Beta This part of GOV.UK is being rebuilt – find out what this means

HMRC internal manual

Money Laundering Regulations: Registration

HM Revenue & Customs
, see all updates

Trust or Company Service Providers (TCSPs): Why some businesses are not TCSPs

A number of sectors that fell within the definition of TCSPs felt that they really were at a very low risk of being used by money launderers, and that the policies and procedures they needed to put in place under the regulations, were disproportionate to the risk that they or their customers may be used by money launderers or terrorists.

We have always been concerned that any regulation of TCSPs should be proportionate to the risk, and with Treasury we have listened to the concerns of the businesses affected and have consulted the Serious Organised Crime Agency and other government bodies to identify the risk of these businesses being used by money launderers.

We reviewed our guidance to address these concerns and to focus the AML requirements on businesses that pose the highest risk. A number of businesses, including Will writers and the majority of non executive directors, now fall outside the scope of the regulations.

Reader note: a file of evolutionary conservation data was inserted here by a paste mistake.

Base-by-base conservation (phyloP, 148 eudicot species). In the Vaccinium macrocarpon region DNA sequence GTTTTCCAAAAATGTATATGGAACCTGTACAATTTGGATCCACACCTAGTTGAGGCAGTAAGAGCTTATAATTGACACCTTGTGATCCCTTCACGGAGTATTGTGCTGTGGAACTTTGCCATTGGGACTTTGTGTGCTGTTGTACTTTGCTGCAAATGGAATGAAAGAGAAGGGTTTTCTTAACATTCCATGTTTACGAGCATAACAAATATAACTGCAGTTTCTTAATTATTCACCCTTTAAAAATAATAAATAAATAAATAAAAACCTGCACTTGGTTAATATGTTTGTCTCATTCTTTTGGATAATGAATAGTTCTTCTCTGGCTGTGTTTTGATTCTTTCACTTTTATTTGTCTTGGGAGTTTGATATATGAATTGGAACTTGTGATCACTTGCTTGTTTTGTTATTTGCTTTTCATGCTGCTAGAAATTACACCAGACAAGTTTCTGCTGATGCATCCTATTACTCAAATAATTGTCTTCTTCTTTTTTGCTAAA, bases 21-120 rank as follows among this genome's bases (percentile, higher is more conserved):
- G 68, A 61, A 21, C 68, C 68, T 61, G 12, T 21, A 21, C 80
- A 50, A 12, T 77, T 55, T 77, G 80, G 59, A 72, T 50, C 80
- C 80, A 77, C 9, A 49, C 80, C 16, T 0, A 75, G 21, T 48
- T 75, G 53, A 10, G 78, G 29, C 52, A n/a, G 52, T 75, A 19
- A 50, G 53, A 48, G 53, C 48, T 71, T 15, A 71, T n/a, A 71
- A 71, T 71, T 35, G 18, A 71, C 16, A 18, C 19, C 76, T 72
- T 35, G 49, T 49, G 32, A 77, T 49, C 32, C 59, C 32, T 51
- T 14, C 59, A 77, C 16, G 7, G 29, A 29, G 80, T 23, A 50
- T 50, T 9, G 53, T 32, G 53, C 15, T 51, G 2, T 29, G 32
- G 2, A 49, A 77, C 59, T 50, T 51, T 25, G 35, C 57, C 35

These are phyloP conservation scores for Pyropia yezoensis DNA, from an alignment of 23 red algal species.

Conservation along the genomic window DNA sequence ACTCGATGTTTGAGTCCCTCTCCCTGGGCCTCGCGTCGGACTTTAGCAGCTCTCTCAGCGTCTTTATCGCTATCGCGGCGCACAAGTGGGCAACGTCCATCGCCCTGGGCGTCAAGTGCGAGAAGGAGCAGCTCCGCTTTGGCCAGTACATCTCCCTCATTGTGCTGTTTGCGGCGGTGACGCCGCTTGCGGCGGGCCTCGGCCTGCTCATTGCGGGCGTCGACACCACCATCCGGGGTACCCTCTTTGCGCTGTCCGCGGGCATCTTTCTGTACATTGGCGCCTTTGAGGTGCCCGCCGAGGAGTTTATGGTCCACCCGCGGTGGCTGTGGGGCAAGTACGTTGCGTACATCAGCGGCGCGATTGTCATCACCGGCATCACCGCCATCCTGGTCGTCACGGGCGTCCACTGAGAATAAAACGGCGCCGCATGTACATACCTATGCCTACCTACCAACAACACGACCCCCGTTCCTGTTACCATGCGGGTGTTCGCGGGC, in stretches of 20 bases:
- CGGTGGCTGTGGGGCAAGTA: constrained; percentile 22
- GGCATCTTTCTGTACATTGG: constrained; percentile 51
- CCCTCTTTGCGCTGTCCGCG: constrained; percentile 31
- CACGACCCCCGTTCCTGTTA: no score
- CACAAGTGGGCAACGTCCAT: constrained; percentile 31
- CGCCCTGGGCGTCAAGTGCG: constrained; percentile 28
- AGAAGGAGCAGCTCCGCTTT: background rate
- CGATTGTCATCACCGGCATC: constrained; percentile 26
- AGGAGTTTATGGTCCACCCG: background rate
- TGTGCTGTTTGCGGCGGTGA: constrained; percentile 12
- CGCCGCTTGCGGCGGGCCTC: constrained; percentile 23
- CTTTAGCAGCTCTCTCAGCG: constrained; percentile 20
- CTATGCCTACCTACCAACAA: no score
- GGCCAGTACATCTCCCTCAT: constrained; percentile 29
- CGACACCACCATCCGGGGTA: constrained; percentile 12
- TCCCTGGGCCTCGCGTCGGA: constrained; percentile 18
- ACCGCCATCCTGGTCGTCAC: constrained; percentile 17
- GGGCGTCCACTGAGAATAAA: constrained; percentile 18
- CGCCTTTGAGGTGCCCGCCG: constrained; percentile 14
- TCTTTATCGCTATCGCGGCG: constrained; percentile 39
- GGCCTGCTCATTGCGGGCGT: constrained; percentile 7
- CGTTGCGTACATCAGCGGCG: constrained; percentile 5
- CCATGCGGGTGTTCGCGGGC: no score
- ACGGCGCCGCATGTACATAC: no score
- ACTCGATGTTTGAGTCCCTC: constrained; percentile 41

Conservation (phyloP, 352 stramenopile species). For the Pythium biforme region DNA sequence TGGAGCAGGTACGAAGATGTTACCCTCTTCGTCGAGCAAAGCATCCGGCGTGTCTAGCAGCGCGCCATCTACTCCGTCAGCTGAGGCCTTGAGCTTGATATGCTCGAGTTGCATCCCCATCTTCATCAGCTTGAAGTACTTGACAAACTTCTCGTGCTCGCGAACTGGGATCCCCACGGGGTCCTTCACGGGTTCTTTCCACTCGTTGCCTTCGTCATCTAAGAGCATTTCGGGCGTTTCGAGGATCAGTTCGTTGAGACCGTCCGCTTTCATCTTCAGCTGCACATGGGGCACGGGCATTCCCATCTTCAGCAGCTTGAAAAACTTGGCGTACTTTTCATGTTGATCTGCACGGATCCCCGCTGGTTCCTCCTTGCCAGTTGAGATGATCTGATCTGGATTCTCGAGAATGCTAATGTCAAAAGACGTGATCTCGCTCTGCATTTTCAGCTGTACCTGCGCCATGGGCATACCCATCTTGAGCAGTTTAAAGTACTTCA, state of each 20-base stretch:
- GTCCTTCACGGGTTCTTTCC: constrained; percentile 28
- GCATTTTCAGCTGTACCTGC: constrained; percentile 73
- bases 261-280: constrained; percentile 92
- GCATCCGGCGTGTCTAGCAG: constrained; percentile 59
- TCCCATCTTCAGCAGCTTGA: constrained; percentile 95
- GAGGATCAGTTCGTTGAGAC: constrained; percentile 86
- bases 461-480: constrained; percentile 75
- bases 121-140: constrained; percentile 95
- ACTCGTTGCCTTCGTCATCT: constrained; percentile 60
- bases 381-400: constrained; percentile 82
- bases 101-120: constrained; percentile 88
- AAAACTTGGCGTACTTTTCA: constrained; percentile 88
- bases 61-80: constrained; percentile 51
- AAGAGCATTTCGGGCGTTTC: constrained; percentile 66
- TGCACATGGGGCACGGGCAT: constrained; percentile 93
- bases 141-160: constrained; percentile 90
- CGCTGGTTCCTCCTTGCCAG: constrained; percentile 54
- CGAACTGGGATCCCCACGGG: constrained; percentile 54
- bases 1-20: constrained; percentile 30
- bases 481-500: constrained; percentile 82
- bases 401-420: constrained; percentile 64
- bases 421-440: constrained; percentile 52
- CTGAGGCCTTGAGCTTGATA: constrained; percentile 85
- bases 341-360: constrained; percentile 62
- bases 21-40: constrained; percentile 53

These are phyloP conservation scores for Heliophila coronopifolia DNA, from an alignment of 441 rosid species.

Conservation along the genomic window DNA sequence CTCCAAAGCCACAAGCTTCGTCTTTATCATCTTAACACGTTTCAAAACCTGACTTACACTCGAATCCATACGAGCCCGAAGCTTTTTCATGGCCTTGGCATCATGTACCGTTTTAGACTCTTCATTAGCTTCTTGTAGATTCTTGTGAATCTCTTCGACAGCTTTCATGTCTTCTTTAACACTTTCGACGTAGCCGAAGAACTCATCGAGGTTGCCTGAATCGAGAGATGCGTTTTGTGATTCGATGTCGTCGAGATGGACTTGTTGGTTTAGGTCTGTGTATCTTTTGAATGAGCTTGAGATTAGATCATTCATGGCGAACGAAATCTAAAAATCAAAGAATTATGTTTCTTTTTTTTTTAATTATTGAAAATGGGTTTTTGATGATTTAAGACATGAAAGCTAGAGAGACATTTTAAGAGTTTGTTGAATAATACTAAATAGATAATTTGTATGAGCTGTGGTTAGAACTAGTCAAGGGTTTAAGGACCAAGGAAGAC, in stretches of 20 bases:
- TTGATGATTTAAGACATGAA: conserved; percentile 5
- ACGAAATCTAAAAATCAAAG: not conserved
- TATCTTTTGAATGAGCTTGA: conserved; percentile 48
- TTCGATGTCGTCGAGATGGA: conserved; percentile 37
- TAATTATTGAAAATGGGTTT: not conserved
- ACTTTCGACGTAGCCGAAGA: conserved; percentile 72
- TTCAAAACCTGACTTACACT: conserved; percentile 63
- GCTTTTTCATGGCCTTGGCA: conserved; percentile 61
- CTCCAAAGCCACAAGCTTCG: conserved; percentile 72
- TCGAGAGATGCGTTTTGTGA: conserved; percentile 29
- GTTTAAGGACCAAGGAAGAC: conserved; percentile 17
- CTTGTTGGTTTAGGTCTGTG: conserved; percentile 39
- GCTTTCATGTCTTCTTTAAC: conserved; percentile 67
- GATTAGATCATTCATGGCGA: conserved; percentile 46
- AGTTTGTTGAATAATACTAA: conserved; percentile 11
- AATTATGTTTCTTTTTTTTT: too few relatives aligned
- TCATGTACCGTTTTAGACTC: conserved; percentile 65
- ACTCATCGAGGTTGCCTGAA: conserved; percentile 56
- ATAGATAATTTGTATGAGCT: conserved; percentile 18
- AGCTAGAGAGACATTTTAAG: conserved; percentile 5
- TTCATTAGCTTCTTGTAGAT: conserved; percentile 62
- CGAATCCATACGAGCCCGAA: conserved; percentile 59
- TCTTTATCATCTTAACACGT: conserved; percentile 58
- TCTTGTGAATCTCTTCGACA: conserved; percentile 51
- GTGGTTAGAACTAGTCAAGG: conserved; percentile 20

The MLR9 Registration Notice is to be submitted to HM Treasury for approval. This means that when MLR9 receives Treasury approval, the extent to which a business can demonstrate that this guidance has been followed will be taken into account by HMRC and a court, when they decide whether or not there has been a failure to comply with the MLR 2007 or the EC Wire Transfer / Payments Regulation.

Our interpretation of the regulations

Some businesses have expressed concern that this approach is not legal. The MLR 2007 implement the requirements of European legislation - the Third European Money Laundering Directive, and the purposive approach Treasury has taken in interpreting the directive, is the one used by most continental European countries when interpreting their own legislation. It is also the approach which is taken by the European Court of Justice in interpreting EU law.

From 1973, our courts have had to use the purposive approach when deciding on EU matters. So it is legal and it is the way most of the other European countries will interpret the directive. The EU Commission has already indicated to us that they broadly agree with our interpretation.